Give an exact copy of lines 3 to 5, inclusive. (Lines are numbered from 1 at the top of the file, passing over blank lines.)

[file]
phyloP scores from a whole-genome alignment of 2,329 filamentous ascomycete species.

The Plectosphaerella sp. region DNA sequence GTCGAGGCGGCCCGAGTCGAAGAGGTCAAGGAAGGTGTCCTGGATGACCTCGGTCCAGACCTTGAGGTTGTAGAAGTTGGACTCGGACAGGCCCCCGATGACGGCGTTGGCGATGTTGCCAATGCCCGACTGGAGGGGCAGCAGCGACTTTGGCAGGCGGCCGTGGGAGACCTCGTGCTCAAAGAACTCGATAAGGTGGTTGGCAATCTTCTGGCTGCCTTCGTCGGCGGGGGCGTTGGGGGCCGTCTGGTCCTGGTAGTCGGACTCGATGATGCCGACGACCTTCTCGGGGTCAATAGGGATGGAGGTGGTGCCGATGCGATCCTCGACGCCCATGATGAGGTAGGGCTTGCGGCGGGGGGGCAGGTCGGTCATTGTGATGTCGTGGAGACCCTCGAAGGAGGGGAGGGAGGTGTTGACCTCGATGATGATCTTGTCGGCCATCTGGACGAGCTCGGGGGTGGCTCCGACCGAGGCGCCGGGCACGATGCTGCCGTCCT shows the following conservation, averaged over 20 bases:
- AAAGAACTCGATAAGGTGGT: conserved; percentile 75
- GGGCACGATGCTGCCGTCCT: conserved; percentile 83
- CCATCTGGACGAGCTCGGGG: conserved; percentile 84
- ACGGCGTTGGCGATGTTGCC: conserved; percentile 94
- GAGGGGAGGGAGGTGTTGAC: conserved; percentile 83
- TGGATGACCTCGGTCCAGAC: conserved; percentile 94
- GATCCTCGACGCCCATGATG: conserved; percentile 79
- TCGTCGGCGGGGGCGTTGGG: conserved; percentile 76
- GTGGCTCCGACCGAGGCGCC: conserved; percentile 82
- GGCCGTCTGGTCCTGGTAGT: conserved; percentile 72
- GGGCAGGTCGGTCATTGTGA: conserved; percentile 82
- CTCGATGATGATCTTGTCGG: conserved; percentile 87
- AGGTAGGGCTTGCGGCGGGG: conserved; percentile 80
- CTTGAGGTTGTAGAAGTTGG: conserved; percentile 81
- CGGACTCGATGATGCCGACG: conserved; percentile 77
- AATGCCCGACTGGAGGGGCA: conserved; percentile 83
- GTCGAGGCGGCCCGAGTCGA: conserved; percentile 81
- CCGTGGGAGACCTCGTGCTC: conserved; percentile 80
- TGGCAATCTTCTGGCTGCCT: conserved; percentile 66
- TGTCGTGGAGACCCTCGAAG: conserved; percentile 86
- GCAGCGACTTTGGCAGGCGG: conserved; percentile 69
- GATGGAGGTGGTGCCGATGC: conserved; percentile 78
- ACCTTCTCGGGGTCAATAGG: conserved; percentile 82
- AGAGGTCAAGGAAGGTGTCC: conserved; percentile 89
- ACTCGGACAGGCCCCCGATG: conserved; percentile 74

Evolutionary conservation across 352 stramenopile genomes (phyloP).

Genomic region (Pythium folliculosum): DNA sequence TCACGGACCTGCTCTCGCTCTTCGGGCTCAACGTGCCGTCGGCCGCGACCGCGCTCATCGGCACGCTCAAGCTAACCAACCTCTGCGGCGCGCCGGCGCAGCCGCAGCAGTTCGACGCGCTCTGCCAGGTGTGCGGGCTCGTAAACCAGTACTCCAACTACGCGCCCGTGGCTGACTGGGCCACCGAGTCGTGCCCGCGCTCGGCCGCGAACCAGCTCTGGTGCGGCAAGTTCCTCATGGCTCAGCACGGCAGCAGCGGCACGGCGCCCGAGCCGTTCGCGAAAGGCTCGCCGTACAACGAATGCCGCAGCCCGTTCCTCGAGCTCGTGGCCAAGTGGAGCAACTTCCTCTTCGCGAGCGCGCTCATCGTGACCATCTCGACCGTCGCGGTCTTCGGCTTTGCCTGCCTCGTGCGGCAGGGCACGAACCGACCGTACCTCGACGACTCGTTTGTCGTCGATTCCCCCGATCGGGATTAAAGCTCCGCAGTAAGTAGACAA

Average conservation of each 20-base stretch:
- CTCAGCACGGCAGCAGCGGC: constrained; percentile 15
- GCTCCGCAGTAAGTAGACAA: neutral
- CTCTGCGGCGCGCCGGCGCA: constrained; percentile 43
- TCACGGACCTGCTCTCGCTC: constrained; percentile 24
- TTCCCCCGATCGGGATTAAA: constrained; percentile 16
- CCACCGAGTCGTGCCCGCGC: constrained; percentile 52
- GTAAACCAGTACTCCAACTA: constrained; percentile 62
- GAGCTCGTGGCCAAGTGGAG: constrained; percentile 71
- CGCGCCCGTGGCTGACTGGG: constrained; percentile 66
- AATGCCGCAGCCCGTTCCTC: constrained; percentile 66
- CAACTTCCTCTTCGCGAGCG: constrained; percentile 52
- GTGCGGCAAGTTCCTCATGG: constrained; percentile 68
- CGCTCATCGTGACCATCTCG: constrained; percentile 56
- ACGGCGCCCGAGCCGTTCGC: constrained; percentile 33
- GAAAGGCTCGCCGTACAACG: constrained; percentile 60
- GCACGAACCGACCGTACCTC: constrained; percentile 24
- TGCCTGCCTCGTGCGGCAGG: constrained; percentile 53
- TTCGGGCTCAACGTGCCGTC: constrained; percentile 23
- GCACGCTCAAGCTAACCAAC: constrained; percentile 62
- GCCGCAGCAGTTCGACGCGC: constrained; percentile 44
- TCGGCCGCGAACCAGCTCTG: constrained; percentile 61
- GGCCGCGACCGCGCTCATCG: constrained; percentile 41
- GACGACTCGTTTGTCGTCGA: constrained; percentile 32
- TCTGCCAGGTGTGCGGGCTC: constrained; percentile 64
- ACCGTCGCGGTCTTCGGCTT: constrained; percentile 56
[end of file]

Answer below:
- AAAGAACTCGATAAGGTGGT: conserved; percentile 75
- GGGCACGATGCTGCCGTCCT: conserved; percentile 83
- CCATCTGGACGAGCTCGGGG: conserved; percentile 84